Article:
Available from: 2014-02-03 Created: 2014-02-03 Last updated: 2014-06-30Bibliographically approved
In thesis
1. Engineering Transcriptional Systems for Cyanobacterial Biotechnology
Open this publication in new window or tab >>Engineering Transcriptional Systems for Cyanobacterial Biotechnology
2014 (English)Doctoral thesis, comprehensive summary (Other academic)
Abstract [en]

Cyanobacteria are solar-powered cell factories that can be engineered to supply us with renewable fuels and chemicals. To do so robust and well-working biological parts and tools are necessary. Parts for controlling gene expression are of special importance in living systems, and specifically promoters are needed for enabling and simplifying rational design. Synthetic biology is an engineering science that incorporates principles such as decoupling, standardization and modularity to enable the design and construction of more advanced systems from simpler parts and the re-use of parts in new contexts. For these principles to work, cross-talk must be avoided and therefore orthogonal parts and systems are important as they are decoupled by definition. This work concerns the design and development of biological parts and tools that can enable synthetic biology in cyanobacteria. This encompasses parts necessary for the development of other systems, such as vectors and translational elements, but with a focus on transcriptional regulation. First, to enable the development and characterization of promoters in different cyanobacterial chassis, a broad-host-range BioBrick plasmid, pPMQAK1, was constructed and confirmed to function in several cyanobacterial strains. Then, ribosome binding sites, protease degradation tags and constitutive, orthogonal promoters were characterized in the model strain Synechocystis PCC 6803. These tools were then used to design LacI-regulated promoter libraries for studying DNA-looping and the behaviour of LacI-mediated loops in Synechocystis. Ultimately, this lead to the design of completely repressed LacI-regulated promoters that could be used for e.g. cyanobacterial genetic switches, and was used to design a destabilized version of the repressed promoter that could be induced to higher levels. Further, this promoter was used to implement an orthogonal transcriptional system based on T7 RNAP that was shown to drive different levels of T7 promoter transcription depending on regulation. Also, Gal4-repressed promoters for bacteria were engineered and examined in Escherichia coli as an initial step towards transferring them to cyanobacteria. Attempts were also made to implement a light-regulated one-component transcription factor based on Gal4. This work provides a background for engineering transcription and provides suggestions for how to develop the parts further.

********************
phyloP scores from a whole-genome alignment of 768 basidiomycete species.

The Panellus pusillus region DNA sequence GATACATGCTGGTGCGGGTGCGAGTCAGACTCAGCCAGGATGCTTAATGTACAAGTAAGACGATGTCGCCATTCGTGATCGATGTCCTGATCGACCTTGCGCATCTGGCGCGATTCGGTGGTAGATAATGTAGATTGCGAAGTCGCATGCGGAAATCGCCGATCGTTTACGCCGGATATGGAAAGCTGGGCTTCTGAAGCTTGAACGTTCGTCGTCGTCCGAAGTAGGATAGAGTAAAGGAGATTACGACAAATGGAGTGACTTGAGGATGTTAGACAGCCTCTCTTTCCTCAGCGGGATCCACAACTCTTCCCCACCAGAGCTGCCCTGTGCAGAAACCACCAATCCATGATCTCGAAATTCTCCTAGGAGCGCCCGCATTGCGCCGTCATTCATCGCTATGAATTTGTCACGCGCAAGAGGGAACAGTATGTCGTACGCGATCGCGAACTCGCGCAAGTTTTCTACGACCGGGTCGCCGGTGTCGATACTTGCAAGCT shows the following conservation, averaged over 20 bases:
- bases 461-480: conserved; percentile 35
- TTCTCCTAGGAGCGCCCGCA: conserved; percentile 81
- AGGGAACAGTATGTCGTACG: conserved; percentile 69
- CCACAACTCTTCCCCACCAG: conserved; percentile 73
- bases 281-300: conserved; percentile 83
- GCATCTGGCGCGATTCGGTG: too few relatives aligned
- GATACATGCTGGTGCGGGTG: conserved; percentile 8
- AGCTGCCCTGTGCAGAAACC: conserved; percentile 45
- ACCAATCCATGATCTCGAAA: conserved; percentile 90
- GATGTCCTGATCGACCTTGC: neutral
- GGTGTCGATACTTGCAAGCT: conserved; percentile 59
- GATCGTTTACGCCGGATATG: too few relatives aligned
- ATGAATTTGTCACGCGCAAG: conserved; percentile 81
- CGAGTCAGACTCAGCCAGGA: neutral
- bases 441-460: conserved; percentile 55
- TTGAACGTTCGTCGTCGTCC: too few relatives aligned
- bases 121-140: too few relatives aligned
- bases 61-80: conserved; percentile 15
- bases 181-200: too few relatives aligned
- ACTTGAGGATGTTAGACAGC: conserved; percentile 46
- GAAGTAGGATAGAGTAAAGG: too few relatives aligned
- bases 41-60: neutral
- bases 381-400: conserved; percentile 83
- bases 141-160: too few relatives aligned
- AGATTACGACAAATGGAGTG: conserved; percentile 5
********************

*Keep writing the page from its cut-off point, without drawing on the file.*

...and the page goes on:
Place, publisher, year, edition, pages
Uppsala: Acta Universitatis Upsaliensis, 2014. 63 p.
Digital Comprehensive Summaries of Uppsala Dissertations from the Faculty of Science and Technology, ISSN 1651-6214 ; 1149
Cyanobacteria, Synthetic biology, promoters, transcription, LacI, Gal4, Light-regulation
National Category
Biochemistry and Molecular Biology
Research subject
Chemistry with specialization in Microbial Chemistry
urn:nbn:se:uu:diva-223599 (URN)978-91-554-8954-0 (ISBN)
Public defence
2014-06-05, Häggsalen, Ångströmlaboratoriet, Lägerhyddsvägen 1, Uppsala, 09:15 (English)
Available from: 2014-05-15 Created: 2014-04-22 Last updated: 2014-06-30